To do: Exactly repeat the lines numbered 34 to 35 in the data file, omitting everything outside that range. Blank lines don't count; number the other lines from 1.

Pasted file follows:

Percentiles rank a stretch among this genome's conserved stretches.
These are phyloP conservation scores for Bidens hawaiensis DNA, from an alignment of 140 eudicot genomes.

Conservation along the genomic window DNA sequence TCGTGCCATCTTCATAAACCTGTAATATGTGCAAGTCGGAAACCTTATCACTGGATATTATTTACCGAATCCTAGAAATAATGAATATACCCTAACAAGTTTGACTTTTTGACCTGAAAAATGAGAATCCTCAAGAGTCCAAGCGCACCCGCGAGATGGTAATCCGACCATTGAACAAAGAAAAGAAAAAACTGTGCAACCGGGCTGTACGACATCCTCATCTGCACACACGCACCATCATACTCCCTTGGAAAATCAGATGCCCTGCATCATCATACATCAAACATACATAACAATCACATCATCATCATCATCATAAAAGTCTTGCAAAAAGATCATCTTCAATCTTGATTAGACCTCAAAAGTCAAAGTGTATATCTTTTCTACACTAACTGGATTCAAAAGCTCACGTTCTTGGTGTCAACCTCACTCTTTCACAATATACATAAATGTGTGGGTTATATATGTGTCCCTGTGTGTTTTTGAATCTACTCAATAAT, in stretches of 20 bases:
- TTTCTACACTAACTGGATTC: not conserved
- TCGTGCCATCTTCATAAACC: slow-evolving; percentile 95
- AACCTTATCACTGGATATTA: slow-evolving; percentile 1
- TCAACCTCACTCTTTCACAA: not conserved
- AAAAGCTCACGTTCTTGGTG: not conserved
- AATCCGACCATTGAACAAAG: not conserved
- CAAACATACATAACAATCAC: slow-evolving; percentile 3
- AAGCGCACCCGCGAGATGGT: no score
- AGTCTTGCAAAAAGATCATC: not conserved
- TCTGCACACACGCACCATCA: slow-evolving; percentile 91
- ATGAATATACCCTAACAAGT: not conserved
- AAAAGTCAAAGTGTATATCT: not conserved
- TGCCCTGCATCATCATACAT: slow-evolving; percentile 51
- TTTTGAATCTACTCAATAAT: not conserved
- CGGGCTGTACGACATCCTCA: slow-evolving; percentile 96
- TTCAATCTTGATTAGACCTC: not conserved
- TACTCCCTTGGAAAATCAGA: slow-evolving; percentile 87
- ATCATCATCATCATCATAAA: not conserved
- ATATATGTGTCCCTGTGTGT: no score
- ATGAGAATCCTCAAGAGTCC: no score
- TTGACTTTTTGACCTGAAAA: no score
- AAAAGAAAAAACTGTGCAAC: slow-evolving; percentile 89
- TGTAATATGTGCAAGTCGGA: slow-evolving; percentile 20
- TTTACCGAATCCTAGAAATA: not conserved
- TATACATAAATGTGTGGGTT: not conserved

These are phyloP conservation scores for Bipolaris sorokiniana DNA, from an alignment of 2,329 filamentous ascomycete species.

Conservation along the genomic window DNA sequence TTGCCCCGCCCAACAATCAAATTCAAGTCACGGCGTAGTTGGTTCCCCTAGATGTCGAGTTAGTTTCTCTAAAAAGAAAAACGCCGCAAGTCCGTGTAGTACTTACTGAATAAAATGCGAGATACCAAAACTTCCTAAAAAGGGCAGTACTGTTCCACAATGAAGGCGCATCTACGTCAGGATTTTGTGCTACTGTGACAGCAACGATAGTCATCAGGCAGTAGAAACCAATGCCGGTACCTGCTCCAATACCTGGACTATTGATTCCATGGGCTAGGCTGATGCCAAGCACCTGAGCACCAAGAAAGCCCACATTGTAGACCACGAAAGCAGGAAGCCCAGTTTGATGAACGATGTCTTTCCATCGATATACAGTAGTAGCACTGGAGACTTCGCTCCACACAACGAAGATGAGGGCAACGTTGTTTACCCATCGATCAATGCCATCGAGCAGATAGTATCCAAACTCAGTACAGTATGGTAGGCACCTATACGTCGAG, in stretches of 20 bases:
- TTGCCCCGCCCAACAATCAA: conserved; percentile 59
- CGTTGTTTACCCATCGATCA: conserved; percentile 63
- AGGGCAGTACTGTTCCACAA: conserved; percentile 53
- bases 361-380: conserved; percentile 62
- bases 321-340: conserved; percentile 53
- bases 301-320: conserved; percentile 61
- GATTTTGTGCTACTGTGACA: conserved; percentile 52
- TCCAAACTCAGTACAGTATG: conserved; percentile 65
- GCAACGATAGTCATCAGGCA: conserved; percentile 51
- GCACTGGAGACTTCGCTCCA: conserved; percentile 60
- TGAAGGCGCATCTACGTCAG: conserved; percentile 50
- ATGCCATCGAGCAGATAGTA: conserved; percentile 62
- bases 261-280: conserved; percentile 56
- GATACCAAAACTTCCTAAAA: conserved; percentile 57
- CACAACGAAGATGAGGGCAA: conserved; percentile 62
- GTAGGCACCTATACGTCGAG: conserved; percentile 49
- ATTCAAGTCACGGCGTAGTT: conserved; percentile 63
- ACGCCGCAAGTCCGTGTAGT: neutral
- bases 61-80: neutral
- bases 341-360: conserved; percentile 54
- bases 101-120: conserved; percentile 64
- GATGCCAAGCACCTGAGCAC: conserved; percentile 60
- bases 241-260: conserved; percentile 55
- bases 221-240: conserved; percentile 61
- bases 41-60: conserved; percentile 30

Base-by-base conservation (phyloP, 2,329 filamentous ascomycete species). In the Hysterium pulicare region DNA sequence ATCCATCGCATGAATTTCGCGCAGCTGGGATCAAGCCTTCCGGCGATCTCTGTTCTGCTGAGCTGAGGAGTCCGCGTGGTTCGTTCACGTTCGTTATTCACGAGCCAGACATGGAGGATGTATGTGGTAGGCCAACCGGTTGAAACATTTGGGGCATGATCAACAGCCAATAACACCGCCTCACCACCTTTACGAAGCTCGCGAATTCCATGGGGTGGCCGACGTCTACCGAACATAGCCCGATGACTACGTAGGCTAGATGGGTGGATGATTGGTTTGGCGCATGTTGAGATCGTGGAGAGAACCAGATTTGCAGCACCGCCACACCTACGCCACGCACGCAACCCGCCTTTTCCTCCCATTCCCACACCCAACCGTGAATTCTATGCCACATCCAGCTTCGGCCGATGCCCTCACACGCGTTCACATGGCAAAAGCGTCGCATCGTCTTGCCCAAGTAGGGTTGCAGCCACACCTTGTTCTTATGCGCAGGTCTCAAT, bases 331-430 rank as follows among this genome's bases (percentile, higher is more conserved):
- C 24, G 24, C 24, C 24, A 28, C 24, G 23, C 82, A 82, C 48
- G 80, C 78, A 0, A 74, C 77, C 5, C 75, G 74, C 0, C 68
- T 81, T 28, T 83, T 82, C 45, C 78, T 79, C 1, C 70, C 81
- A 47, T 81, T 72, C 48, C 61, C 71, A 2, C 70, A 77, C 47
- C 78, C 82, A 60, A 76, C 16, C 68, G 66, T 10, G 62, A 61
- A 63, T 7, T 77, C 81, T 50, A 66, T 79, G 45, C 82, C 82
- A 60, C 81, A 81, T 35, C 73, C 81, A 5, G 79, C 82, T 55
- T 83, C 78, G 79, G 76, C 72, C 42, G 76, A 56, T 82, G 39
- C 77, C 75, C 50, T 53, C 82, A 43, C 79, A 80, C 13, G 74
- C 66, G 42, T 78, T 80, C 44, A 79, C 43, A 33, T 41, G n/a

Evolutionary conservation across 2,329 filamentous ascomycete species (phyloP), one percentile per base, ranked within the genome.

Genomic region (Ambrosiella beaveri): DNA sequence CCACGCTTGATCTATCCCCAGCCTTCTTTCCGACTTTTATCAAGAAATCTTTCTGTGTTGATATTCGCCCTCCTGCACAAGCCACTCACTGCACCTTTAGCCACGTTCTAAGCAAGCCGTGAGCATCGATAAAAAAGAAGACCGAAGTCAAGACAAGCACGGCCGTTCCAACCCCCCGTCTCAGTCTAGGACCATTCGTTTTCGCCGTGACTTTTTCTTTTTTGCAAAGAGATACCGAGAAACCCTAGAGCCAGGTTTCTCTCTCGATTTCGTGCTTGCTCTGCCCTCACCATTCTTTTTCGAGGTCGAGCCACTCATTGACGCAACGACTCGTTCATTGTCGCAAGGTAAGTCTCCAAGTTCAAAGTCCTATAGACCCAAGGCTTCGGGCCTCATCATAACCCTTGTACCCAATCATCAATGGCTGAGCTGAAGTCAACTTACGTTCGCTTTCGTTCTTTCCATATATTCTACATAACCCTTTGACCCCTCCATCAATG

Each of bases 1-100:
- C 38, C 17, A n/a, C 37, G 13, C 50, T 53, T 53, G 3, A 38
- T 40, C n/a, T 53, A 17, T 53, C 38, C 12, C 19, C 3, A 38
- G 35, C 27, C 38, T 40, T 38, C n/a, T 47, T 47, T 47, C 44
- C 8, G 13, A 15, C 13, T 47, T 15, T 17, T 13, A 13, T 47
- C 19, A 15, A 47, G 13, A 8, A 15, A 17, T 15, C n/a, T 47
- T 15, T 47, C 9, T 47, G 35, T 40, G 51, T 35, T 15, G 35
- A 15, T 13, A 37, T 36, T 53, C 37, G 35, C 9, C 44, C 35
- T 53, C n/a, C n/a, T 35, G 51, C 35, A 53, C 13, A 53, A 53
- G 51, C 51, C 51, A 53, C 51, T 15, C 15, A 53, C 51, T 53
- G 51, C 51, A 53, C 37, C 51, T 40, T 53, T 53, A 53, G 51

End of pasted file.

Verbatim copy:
- bases 361-380: conserved; percentile 62
- bases 321-340: conserved; percentile 53